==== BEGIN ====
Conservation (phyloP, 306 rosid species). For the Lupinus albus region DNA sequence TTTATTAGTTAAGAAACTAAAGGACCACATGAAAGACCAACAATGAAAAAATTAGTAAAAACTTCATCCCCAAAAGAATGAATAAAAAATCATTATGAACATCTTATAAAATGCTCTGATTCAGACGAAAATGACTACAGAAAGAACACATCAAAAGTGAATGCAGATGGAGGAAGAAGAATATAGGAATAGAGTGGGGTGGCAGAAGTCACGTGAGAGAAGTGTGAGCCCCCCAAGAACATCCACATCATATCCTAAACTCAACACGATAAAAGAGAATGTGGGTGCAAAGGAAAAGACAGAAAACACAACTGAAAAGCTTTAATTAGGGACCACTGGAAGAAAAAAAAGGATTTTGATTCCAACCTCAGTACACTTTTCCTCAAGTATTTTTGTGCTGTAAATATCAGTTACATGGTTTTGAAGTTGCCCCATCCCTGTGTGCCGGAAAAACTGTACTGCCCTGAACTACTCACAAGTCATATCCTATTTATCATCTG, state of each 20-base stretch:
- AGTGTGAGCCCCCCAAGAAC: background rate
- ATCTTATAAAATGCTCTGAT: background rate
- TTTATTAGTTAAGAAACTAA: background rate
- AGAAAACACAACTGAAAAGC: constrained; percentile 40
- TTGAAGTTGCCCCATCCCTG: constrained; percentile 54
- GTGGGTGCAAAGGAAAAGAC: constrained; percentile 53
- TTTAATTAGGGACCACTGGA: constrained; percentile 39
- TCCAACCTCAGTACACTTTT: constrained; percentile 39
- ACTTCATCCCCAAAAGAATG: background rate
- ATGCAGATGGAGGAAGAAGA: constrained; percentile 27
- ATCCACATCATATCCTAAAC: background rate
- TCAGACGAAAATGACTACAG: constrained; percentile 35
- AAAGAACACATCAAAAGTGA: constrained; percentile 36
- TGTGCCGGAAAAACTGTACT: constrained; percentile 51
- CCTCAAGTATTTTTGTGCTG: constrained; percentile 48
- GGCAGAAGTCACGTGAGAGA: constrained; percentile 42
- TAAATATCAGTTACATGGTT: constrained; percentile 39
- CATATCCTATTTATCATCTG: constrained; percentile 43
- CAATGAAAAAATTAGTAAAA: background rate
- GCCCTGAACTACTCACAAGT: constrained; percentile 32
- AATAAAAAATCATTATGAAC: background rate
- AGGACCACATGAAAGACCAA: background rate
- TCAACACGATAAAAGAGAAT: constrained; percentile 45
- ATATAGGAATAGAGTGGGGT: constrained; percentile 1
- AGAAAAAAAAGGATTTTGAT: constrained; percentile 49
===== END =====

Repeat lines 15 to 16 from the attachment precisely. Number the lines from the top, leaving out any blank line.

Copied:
- TGTGCCGGAAAAACTGTACT: constrained; percentile 51
- CCTCAAGTATTTTTGTGCTG: constrained; percentile 48